But the others, the group of determined ones who climb to summit the top of Everest, or to obtain a publishing contract from a traditional publisher, will go on again. This group of climbers and writers is much, much smaller. They tread the more treacherous path. Here lie dangers, and the fear level rises as high as the next peak.

For the climber, now there are sheer rock faces, snows and avalanches. They are faced with isolation from even each other should something befall them. The writing group is similarly situated, for many of the group that they began with will have given up at this point. Now they are submitting to agents and editors, attempting the final goal of publication and experiencing rejections, and doubts that threatens to make them quit.

Here both groups discover inner struggles with themselves. They become the epitome of the good angel and bad angel over each shoulder. Learning to not listen to the voices either heralding their forward movement or cursing their failures becomes the most intense factor of the journey.

Then finally, the top is met. The climber is exhausted, dehydrated, and jubilant all at once. The writer is overjoyed and overwhelmed. With such success comes much responsibility. The climber has to take a while to recover from his exercise, give his body time to heal enough to go on. The writer has to learn to handle the new position they are now in and how to promote himself or herself in the book market.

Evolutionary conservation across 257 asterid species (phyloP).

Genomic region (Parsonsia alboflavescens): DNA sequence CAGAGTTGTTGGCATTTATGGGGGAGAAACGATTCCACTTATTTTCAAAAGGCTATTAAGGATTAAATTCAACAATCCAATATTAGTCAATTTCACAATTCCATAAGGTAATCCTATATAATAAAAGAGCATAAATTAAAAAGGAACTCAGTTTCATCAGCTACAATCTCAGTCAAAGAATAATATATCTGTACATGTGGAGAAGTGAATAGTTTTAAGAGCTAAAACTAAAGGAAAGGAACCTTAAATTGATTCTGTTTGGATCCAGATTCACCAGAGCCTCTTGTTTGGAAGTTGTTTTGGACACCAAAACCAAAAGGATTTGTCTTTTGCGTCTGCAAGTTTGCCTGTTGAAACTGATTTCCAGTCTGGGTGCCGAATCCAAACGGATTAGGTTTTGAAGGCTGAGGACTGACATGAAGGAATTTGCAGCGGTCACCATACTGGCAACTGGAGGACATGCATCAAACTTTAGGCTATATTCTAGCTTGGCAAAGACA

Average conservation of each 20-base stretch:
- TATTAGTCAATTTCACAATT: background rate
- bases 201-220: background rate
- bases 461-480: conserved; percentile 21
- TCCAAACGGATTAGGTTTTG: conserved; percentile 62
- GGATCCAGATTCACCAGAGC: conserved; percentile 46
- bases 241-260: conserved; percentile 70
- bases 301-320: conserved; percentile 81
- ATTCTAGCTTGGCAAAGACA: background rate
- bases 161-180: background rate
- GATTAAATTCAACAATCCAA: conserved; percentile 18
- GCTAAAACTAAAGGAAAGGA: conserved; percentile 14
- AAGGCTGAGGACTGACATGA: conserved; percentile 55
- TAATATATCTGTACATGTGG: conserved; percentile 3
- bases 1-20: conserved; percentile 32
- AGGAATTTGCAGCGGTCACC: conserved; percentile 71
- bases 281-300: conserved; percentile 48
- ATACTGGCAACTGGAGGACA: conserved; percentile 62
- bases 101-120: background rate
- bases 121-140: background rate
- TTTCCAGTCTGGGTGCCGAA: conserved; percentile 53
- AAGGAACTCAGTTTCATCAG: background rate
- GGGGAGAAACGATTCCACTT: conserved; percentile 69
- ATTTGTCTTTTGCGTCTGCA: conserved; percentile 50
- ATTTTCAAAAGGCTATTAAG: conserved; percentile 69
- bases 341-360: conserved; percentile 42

Finally, after achieving the ultimate goal of summit or publication, the road becomes a different one. A downward turn for the climber because he still has to descend to where he began, and an onward trip for the writer who will continue to have peaks and valleys to uncover and master with second, third and consecutive books.

Whatever else may be said of the climber or the writer one thing is for certain, and that is, they will never be the same again. Now they will pay back the community whose support they sought out through the long trip. Giving back in knowledge and encouragement for the ones to come after is the best way to shed light on the path to the top of the mountain.

Wednesday, March 26, 2008

Interview with Aaron Paul Lazar

MS: Aaron, you have four Gus LeGarde Mysteries published: DOUBLE FORTE (2004), UPSTAGED (2005), and MAZURKA (2008). These books reflect the character of Gus LeGarde at varies points in his adult life. Yet, your third book, TREMOLO: CRY OF THE LOON (2007) portrays Gus LeGarde at the tender age 11. What prompted you to depart from the format you established in the other three books?